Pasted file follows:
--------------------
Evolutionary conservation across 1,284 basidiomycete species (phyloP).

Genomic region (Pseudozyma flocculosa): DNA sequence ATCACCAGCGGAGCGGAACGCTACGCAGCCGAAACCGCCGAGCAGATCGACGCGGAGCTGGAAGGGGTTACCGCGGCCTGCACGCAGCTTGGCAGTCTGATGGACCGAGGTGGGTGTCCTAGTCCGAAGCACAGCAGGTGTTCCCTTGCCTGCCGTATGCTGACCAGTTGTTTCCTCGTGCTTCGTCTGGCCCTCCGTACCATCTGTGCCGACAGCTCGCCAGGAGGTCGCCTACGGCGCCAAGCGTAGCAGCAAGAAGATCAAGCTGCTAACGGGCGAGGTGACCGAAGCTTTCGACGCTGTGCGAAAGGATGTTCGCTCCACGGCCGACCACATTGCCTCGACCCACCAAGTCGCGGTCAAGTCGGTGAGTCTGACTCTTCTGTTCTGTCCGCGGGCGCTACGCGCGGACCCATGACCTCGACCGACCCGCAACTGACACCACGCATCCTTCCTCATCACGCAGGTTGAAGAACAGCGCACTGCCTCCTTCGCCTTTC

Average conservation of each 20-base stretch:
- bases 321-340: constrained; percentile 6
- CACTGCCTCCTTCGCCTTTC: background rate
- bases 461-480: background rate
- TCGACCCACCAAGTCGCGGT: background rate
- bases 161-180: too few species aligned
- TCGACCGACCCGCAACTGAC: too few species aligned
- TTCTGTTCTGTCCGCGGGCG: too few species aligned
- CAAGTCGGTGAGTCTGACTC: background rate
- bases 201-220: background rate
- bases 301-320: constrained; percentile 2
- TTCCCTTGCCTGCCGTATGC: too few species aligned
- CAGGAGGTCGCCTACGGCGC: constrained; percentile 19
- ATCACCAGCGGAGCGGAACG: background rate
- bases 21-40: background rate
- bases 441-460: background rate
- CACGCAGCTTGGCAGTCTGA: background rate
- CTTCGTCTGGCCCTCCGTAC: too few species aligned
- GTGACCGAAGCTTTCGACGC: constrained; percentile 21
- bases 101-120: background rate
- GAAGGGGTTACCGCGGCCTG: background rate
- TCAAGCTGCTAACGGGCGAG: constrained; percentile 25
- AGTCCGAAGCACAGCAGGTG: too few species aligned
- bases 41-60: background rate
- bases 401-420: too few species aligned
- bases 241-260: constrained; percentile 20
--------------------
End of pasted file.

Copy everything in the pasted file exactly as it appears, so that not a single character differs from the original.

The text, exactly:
Evolutionary conservation across 1,284 basidiomycete species (phyloP).

Genomic region (Pseudozyma flocculosa): DNA sequence ATCACCAGCGGAGCGGAACGCTACGCAGCCGAAACCGCCGAGCAGATCGACGCGGAGCTGGAAGGGGTTACCGCGGCCTGCACGCAGCTTGGCAGTCTGATGGACCGAGGTGGGTGTCCTAGTCCGAAGCACAGCAGGTGTTCCCTTGCCTGCCGTATGCTGACCAGTTGTTTCCTCGTGCTTCGTCTGGCCCTCCGTACCATCTGTGCCGACAGCTCGCCAGGAGGTCGCCTACGGCGCCAAGCGTAGCAGCAAGAAGATCAAGCTGCTAACGGGCGAGGTGACCGAAGCTTTCGACGCTGTGCGAAAGGATGTTCGCTCCACGGCCGACCACATTGCCTCGACCCACCAAGTCGCGGTCAAGTCGGTGAGTCTGACTCTTCTGTTCTGTCCGCGGGCGCTACGCGCGGACCCATGACCTCGACCGACCCGCAACTGACACCACGCATCCTTCCTCATCACGCAGGTTGAAGAACAGCGCACTGCCTCCTTCGCCTTTC

Average conservation of each 20-base stretch:
- bases 321-340: constrained; percentile 6
- CACTGCCTCCTTCGCCTTTC: background rate
- bases 461-480: background rate
- TCGACCCACCAAGTCGCGGT: background rate
- bases 161-180: too few species aligned
- TCGACCGACCCGCAACTGAC: too few species aligned
- TTCTGTTCTGTCCGCGGGCG: too few species aligned
- CAAGTCGGTGAGTCTGACTC: background rate
- bases 201-220: background rate
- bases 301-320: constrained; percentile 2
- TTCCCTTGCCTGCCGTATGC: too few species aligned
- CAGGAGGTCGCCTACGGCGC: constrained; percentile 19
- ATCACCAGCGGAGCGGAACG: background rate
- bases 21-40: background rate
- bases 441-460: background rate
- CACGCAGCTTGGCAGTCTGA: background rate
- CTTCGTCTGGCCCTCCGTAC: too few species aligned
- GTGACCGAAGCTTTCGACGC: constrained; percentile 21
- bases 101-120: background rate
- GAAGGGGTTACCGCGGCCTG: background rate
- TCAAGCTGCTAACGGGCGAG: constrained; percentile 25
- AGTCCGAAGCACAGCAGGTG: too few species aligned
- bases 41-60: background rate
- bases 401-420: too few species aligned
- bases 241-260: constrained; percentile 20